Duke Basketball: The 8 Most Iconic Moments in Blue Devils Hoops History

Robert YeeCorrespondent IIAugust 17, 2011

Duke Basketball: The 8 Most Iconic Moments in Blue Devils Hoops History

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    As far as clichéd histories go, Duke basketball's is exceptionally long and storied. Four national titles. Countless (actually, nine) national player of the year awards. A seemingly mandatory bid into the NCAA Tournament each year.

    When evaluating the most "iconic" moments in Duke's history, very few came to mind. This is not a team that often features high-flyers like Derrick Williams, so iconic dunks aren't too common (though Williams himself made Duke his own personal poster back in March, but more on that later). Obviously great names like Grant Hill and the untouchable J.J. Redick come to mind, but specific moments have faded over time.

    What sticks out are the wins. The win over Butler in 2010. Any win over North Carolina. Kentucky in 1992. Duke wins more than any team in modern college basketball, and that's where the memories come from.

    Who knows when Duke's next memorable moment will come. Austin Rivers will break some ankles and throw down some dunks, but can he produce a championship? On a team that values substance over style, he'll need to in order to go down as one of the Duke greats.

Duke Wins the 1991 National Title

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    Take a trip back to the days of short shorts and flat tops. Powered by Christian Laettner, Bobby Hurley, Grant Hill and Thomas "Don't Call Me Tyrone" Hill, the Dukies took a seven point victory over Kansas in the national title game.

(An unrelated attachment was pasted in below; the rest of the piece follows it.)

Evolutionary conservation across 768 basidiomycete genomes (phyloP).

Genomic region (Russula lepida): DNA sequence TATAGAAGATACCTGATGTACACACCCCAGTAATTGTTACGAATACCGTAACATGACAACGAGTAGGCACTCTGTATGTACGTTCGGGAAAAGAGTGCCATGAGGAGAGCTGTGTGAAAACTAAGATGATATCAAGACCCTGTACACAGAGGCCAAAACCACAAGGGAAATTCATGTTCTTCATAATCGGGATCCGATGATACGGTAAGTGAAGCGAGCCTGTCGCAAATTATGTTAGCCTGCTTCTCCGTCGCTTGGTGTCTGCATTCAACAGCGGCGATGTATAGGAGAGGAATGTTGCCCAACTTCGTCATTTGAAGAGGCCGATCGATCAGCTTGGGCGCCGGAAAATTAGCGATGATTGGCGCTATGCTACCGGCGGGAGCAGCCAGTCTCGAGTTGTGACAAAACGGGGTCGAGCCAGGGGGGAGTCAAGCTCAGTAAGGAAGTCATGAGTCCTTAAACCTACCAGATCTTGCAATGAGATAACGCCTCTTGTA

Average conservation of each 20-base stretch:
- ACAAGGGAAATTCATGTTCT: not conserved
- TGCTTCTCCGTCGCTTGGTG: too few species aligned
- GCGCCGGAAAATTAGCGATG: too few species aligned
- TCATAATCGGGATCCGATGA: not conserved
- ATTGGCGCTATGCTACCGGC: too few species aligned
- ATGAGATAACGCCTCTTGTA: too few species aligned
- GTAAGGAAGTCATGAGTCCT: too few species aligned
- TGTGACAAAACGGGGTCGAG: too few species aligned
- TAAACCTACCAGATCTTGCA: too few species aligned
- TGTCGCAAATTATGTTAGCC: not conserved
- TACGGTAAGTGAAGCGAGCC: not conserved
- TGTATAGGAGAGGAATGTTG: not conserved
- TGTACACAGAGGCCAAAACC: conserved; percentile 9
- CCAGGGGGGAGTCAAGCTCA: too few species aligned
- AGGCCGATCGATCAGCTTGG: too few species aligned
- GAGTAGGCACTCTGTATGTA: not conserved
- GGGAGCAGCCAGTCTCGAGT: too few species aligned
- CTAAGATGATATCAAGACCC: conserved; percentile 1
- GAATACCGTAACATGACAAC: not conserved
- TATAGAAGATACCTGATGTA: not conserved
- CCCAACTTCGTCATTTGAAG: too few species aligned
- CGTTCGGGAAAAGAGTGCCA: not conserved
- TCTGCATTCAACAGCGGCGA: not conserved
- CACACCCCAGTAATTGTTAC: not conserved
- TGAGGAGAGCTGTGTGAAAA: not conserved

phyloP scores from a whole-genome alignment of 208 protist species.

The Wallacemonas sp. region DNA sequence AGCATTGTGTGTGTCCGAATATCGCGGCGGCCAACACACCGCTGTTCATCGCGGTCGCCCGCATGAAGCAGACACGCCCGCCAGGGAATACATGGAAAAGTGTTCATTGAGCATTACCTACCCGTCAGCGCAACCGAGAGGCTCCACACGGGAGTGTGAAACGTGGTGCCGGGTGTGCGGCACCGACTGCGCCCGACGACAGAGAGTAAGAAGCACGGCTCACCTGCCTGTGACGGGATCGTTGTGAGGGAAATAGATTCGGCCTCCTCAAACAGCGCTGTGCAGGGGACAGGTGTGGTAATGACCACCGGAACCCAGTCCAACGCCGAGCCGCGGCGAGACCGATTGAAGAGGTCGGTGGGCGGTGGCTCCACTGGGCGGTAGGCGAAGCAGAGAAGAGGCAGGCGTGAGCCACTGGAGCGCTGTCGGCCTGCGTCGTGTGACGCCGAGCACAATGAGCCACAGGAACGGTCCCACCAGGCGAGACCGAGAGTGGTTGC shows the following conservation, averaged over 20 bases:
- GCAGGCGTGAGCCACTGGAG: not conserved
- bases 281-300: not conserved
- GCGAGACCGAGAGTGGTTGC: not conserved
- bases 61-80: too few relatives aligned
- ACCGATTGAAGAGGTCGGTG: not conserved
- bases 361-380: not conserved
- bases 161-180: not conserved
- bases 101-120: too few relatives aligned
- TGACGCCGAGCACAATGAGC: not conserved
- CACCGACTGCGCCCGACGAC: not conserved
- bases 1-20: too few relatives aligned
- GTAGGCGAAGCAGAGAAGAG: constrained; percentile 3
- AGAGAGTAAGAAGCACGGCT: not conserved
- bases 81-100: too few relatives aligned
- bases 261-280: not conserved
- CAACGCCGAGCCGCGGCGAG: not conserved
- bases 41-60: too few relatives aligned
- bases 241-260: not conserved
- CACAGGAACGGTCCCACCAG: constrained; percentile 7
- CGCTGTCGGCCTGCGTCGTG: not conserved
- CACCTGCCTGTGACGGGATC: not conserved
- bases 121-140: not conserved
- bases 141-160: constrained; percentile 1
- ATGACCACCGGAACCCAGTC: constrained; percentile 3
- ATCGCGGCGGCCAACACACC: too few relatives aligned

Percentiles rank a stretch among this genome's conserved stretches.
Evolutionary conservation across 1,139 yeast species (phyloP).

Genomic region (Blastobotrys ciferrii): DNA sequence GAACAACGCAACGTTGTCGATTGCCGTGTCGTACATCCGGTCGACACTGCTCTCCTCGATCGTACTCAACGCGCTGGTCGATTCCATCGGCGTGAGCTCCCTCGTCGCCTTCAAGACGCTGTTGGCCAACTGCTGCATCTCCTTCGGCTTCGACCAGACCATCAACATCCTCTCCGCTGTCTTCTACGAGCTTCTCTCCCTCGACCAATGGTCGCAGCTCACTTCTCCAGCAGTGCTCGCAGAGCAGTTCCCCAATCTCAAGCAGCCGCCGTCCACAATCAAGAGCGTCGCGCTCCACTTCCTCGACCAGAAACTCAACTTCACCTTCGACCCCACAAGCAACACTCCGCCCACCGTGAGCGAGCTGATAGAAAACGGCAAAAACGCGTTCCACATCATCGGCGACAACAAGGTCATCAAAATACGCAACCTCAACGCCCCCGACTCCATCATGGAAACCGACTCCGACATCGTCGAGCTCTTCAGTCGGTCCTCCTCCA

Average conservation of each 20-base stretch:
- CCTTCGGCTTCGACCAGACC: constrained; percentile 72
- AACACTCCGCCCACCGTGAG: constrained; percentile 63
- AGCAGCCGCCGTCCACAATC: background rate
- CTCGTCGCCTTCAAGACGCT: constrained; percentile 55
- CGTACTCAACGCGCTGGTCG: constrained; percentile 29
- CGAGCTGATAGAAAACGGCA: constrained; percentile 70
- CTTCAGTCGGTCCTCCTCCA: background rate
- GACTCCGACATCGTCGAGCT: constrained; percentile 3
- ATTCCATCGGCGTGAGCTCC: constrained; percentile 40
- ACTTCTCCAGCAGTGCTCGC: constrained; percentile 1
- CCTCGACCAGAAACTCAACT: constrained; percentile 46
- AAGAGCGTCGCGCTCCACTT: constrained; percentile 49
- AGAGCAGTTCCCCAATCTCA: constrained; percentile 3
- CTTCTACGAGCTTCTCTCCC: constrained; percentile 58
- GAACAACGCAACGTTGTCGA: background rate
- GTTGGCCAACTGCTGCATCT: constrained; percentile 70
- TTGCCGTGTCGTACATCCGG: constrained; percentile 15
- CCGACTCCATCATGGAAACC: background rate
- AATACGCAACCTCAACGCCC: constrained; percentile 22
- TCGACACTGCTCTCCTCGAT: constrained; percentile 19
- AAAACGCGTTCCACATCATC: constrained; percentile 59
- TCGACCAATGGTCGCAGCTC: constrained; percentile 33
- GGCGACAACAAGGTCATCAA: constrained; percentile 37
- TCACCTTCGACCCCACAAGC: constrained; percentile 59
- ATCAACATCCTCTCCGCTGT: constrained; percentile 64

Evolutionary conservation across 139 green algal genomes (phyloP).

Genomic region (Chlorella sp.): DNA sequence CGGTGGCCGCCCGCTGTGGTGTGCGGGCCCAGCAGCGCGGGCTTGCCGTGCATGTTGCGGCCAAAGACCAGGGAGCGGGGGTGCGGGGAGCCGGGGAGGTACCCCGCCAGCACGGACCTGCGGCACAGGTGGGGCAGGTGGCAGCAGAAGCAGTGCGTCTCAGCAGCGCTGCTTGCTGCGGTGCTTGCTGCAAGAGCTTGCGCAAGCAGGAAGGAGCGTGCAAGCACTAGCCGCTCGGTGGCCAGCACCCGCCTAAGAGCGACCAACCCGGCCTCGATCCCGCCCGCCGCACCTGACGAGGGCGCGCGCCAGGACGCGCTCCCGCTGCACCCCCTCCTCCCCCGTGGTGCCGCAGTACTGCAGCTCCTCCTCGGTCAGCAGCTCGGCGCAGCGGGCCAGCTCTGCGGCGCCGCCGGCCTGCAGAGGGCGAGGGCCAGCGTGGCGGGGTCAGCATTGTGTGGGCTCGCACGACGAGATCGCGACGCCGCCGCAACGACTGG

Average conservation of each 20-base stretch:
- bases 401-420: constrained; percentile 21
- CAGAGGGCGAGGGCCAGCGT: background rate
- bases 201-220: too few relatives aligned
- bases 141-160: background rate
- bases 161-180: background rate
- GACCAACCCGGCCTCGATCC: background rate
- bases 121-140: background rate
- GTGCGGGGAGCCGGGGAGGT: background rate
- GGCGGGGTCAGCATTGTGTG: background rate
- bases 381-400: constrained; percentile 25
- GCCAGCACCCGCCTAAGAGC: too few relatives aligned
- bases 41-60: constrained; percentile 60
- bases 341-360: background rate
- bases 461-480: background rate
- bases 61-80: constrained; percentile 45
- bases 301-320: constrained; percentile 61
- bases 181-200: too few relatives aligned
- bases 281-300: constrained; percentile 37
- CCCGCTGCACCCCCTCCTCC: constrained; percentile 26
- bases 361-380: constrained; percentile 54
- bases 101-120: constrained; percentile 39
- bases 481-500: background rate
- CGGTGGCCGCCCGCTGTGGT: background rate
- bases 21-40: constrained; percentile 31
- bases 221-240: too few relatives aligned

The win was made sweeter as it served to redeem the Blue Devils after their 30-point loss to UNLV in the national title game the year before.

    It was Duke's first national title, but they wouldn't have to wait long for another.

Duke Goes Back-to-Back, Winning the 1992 National Title

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    Duke cruised to its second straight national title with a 20-point victory over Michigan's Fab Five. Losing only two games all season (one to North Carolina and one to Wake Forest), Duke held the No. 1 ranking all season long.

    Bobby Hurley was named the tournament's Most Outstanding Player, while Jalen Rose and Chris Webber went on to have successful NBA careers. You tell me who really won.

    Soon the shorts got longer and thus ended Duke's run as the dominant college basketball team. Duke wouldn't cut the nets (or the ones that matter, anyway) again until the new millennium.

Duke Takes out Arizona to Win the 2001 National Title...

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    Led by a surprisingly solid core of NBA players, Duke defeated Arizona in the national championship, 82-72.

    Shane Battier was named the tournament's Most Outstanding Player (which is college basketball's cute way of saying, "You're all equally valuable!"). Also on the squad were Chris Duhon, Jason Williams (not White Chocolate) Carlos Boozer and Mike Dunleavy Jr. It's a very solid squad that actually holds up on the "Could these guys win today?" test. Bobby Hurley, in all likelihood, fails that test.